My wife and I have become avid viewers of America’s Got Talent. This is the first year that we’ve really followed the show. And on Wednesday night, to my disappointment, my favourite contestant was sent home. I had been a fan of Connor Doran, the indoor kite-flyer who struggles with epilepsy, since the beginning. Maybe it’s because I like to root for the underdog. Maybe it’s because my best friend, who passed away when he was Connor’s age, struggled with a disability his entire life. Maybe it’s because, like millions of others, I was captivated by the incredible gift that Connor brought to the stage. Just watch this, this, or this and you’ll see what I mean.
When Connor first walked onto the stage and began flying his kite, the entire audience—and my wife and at home—became mesmerized by the kite. Connor faded to the background, and the intricate beauty and surreal grace of the kite captured our attention. Through Connor’s kite-flying, millions of people tapped into their spiritual capacities and had a transcendent experience. For those 90 seconds, we were transported to another place. In the words of Howie Mandell, “Watching that stepped me into that same place.” Connor himself testifies to the mystical, transcendent experiences that are offered to him through kite-flying. He says it grants him “a true escape.” This is the essence of spirituality, escaping the limits of ordinary time and space and connecting with something greater than ourselves.
In the introduction to his last performance on America’s Got Talent, Connor tells us about his struggles: “My whole life I’ve been told I can’t do things. But kite flying has changed that…” This underdog was able to rise above and defy the odds by not only giving the performance of his life, but by taking us with him as he transcended the put-downs and doubts of others.
Connor’s story has much to offer those of us seeking to nurture the spiritual lives of children. First, it reminds us of what spirituality is, of what it means to connect with God. We often think of sensing God’s presence during times of prayer, worship, or Scripture reading. But the truth is, God is beyond these practices. God can’t be contained within our human-constructed means of knowing God. And God can’t even be contained with in the Christian religion. For when we reduce God as the one who is only known through prayer, musical worship, or Christian doctrine, we at once turn God into something God is not. When I saw Connor’s kite soar high above him, sweeping and swooping across the stage, I saw the very heart of God. God isn’t just known when we open up the Bible. God is known in a young person and his kite. It is there, in the life of a boy who was always told he can’t do things, that God appeared. So, I’m left wondering, do we box God in through our ministries with children? Do we tell the Connor Dorans in our churches that they just can’t do things, that they can’t know God in that way or that it’s blasphemy to think of God in this way? How can we think beyond our common conceptions and practices and find new, creative ways of helping children connect with God? How can we give voices to the Connor Dorans in our lives?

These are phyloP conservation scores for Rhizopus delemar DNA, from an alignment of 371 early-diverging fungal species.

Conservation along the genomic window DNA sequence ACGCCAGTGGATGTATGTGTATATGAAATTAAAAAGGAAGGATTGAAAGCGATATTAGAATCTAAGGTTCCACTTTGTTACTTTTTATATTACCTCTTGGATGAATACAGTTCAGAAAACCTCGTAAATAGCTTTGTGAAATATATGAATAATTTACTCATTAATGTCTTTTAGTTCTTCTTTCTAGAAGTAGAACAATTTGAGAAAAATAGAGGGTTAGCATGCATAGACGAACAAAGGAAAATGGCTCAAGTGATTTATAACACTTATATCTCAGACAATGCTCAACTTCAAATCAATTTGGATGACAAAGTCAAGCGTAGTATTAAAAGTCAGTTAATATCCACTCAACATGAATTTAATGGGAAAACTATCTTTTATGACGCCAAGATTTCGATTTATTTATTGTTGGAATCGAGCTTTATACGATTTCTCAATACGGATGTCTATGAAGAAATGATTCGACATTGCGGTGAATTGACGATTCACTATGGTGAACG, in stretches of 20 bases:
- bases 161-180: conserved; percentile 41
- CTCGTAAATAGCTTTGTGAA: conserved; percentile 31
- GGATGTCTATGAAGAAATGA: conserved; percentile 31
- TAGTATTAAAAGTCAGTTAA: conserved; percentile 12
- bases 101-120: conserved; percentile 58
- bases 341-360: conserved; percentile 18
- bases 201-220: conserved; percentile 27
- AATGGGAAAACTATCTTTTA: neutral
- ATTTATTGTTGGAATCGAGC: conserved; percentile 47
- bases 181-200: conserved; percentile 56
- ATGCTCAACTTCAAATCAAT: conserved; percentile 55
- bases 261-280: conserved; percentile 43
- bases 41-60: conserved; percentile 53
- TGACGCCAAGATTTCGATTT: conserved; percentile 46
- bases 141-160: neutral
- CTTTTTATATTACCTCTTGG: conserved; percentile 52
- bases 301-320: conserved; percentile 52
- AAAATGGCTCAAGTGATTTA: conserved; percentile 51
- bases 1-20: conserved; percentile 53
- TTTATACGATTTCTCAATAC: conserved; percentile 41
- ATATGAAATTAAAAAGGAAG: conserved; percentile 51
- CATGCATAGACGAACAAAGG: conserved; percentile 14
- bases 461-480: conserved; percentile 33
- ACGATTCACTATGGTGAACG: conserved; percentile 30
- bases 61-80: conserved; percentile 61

A second insight that Connor’s talent stirred up in me has to do with the role of the church in the lives of young people. Growing up, I had my fair share of struggles. I was picked on, bullied, and put down by my peers. But I also witnessed the tremendous struggles of James, my best friend. James was born with spina bifida and was confined to a wheelchair for the seventeen years of his short life. As his closest friend, I saw the incredible struggles that he and his family had to deal with on a daily basis. He, like Connor, was always told that he couldn’t do things. So when Connor spoke of the power that kite-flying gave to him, the power to transcend the doubters, I was intrigued. I thought, “If only the church could be a voice of hope and strength in the lives of people like Connor.” Jesus spent time with the outcasts and the marginalized. He was friends with those who were told they can’t do things. And he helped them to see that they can do more than they ever thought they could. Young people in general are told that they can’t do things. And young people with disabilities like spinal bifida and epilepsy hear those words—“you can’t do that”—perhaps more than anyone else. The church, however, as Jesus’ hands and feet in the world today, is meant to be a voice of strength, solidarity, power, and hope in the lives of the Connor Dorans and the James’s of the world. Through our ministries with children, we can fan the flame of the divine spark and offer love, acceptance, strength and true empathy to those young people who need it most.
Third, Connor’s story reminds me that young people are not to be underestimated. He was certainly the underdog, getting kicked off the show during the quarter-finals and then being brought back and making it to the semi-finals. No one saw it coming. Who among us would have thought that this young person would offer such a remarkable gift to the millions of us who were watching at home? But he proved us wrong. And he’s not the only one. There are countless stories of children who defy the odds, stand strong in the face of doubters, and do remarkable things in the lives of those around them. I should know. James was one of them.
So, a young boy and his kite have much to teach us about ministry with children. Connor’s story reminds us to seek God beyond our human constructions and to let children wonder and explore their relationships with God in new, surprising, and unconventional ways. He helps us remember that the church is meant to be a bastion for the downtrodden. He shows us that children can—and do—defy the limitations that we place upon them. And he reminds us to never underestimate the power of a kid and his kite. So keep flying, Connor. Through your extraordinary talent, you have shown me the very face of God.